It’s little wonder so many Canadians hop across the border for cheaper flights: A new study estimates Canada has the world’s highest costs for international air travel. And by a longshot.
According to a survey by Kiwi.com, Canadians pay an average of US$94.66 per 100 km of international air travel on full-service airlines, compared to US$61.87 in Oman, the second-most expensive country. In the U.S., that averaged just $18.05.
The least expensive country to fly internationally is China, with an average cost of US$2.84, the Kiwi.com survey found.
Canada also topped the list for international travel on low-cost airlines, at $43.70 per 100km, compared to $12.84 in the U.S.
When it comes to domestic flights, Canadian fliers aren’t faring quite that badly. On the index of all flights, domestic and international, Canada ranked as only the sixth-most expensive country, behind the United Arab Emirates, Finland, Qatar, the Netherlands and Japan.
Kiwi.com, an online travel agency that used to be known as Skypicker, says it analyzed prices on more than one million flights to compile price data on 75 countries.
For domestic flights, it looked at prices from the country’s capital to five major domestic cities in the country, or a major city in a neighbouring country if the country doesn’t have five other major cities. For international flights, it looked at costs from the capital city to five international hubs on the same continent.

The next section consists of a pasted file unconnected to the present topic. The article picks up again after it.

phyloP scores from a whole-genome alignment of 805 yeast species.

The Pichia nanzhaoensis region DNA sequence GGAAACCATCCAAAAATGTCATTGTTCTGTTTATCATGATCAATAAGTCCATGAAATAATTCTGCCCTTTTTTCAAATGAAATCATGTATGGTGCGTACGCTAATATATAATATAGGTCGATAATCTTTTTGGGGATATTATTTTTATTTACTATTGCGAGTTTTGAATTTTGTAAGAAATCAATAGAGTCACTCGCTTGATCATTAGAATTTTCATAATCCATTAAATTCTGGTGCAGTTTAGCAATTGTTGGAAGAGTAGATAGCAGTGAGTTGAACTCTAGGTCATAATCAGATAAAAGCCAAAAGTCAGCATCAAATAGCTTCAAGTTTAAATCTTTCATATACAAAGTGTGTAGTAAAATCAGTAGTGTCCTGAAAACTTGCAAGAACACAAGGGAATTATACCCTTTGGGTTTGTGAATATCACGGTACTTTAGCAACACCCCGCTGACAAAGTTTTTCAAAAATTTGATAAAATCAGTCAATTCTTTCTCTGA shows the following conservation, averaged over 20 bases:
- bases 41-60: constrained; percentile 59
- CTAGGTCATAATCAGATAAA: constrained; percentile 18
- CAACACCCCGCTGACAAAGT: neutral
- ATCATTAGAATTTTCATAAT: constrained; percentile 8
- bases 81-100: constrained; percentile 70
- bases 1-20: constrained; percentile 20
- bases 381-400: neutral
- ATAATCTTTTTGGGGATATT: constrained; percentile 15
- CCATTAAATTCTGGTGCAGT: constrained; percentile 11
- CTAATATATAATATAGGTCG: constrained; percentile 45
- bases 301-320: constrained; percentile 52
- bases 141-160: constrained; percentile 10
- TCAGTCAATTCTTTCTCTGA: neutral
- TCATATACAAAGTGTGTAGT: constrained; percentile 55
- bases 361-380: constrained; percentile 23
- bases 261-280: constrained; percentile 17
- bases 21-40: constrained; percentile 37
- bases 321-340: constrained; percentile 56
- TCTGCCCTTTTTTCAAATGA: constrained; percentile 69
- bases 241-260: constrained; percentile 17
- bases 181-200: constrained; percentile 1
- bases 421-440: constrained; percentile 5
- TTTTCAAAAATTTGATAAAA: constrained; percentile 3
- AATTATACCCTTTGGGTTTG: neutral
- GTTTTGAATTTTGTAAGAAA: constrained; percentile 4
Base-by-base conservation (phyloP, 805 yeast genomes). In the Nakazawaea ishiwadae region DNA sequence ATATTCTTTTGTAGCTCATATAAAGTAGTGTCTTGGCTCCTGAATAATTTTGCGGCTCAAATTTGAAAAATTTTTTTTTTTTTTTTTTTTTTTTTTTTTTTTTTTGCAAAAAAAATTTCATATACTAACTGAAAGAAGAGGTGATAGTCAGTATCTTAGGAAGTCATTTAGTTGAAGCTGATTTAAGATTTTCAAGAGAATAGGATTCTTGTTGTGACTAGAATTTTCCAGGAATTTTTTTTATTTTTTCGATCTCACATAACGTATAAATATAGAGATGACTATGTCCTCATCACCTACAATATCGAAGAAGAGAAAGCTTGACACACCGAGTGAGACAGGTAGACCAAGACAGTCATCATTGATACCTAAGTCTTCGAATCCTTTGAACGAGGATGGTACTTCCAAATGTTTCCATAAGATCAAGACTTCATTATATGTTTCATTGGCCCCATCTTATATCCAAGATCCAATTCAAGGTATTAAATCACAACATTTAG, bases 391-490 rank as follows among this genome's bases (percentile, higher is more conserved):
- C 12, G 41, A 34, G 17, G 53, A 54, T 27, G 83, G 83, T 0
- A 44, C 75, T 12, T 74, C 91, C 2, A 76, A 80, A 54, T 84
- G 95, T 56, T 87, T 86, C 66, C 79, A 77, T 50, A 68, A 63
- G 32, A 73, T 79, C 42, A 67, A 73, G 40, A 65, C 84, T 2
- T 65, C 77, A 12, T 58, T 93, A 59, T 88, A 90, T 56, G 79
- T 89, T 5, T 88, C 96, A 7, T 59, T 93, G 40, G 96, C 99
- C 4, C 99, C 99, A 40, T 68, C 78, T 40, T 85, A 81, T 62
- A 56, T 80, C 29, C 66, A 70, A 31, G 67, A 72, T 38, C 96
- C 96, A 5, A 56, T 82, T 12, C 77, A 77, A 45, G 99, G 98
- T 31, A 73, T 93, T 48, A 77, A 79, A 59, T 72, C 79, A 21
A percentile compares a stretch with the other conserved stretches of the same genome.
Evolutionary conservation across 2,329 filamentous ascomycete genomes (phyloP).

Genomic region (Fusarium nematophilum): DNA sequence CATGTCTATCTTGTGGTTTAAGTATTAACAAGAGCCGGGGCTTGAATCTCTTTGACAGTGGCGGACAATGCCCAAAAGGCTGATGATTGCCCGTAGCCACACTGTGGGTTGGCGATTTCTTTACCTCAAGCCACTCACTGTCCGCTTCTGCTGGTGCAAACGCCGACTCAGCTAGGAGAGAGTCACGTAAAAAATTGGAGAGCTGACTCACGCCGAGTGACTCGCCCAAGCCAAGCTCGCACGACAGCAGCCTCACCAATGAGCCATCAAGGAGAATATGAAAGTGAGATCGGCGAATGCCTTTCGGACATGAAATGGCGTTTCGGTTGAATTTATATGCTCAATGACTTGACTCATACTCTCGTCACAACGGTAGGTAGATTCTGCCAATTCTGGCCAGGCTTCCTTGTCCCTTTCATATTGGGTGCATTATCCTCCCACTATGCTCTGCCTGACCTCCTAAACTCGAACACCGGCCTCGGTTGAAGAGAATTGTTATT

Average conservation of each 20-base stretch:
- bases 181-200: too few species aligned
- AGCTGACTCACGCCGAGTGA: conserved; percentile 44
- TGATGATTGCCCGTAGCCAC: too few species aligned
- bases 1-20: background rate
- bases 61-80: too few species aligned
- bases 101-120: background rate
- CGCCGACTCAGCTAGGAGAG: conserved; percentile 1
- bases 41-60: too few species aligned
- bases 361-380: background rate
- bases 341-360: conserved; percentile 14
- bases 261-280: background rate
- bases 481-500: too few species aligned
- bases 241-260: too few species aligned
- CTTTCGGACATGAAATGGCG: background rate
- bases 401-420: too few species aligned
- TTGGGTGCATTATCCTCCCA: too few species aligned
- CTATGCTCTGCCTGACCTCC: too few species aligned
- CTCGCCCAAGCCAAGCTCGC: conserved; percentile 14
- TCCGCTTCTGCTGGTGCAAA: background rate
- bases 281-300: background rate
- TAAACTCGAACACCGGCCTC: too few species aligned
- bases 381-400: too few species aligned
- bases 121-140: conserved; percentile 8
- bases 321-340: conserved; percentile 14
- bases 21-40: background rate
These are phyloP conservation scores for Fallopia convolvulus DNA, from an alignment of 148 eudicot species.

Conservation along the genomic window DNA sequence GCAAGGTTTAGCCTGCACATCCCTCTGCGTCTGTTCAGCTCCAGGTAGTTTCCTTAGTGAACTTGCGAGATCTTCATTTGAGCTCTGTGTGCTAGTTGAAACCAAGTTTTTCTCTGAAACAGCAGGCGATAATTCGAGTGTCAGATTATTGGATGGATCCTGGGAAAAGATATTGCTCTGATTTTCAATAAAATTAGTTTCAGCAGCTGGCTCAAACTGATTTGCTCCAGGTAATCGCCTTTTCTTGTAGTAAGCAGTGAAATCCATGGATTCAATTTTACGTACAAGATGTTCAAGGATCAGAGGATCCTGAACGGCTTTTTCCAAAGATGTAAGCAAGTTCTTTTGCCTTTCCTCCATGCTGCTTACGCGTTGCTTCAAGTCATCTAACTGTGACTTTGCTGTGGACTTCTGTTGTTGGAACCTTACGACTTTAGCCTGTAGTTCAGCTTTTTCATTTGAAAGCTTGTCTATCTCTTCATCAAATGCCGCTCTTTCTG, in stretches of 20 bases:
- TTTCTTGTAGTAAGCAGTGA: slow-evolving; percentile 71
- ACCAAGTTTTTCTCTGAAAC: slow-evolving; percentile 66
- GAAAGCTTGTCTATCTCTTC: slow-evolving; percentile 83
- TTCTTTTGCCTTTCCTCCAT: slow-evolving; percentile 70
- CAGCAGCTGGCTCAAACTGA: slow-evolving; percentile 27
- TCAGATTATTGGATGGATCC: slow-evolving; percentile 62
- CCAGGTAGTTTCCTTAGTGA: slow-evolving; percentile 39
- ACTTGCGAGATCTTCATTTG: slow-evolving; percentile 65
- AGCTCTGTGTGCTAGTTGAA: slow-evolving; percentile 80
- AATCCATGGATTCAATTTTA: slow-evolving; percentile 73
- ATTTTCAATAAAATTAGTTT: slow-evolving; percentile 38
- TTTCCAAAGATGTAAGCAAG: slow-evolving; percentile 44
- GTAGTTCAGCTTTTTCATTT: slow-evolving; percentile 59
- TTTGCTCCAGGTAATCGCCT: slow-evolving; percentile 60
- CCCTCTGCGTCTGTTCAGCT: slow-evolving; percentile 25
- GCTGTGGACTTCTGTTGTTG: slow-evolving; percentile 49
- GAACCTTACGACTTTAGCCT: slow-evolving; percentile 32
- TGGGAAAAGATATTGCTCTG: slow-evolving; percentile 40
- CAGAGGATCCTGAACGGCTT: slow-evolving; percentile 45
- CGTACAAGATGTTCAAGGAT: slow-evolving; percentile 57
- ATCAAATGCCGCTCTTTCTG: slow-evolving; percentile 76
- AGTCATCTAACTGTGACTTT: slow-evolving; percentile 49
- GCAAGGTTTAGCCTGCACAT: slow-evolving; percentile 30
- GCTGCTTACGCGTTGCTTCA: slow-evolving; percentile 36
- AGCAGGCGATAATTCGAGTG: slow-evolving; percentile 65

The debate over Canada’s pricey air travel is well-traveled ground at this point, as are the arguments for why it's like this.
Some in the industry argue that Canada’s large size and the long distances between cities will always make air travel less efficient and therefore more expensive here.
But a recent study from the Montreal Economic Institute also placed blame on the fees that airports and governments charge. Canada’s largest airports are notorious for having some of the world’s highest landing fees, while the federal government collects rent from airports that last year accounted for $313 million in revenue.
“Ultimately, these taxes and charges represent extra costs that are passed on to consumers and to air carriers,” study author Alexandre Moreau wrote.
Others point to a relative lack of competition in Canada’s airline space, saying Air Canada and WestJet have formed a duopoly that controls air prices in Canada.
Also on HuffPost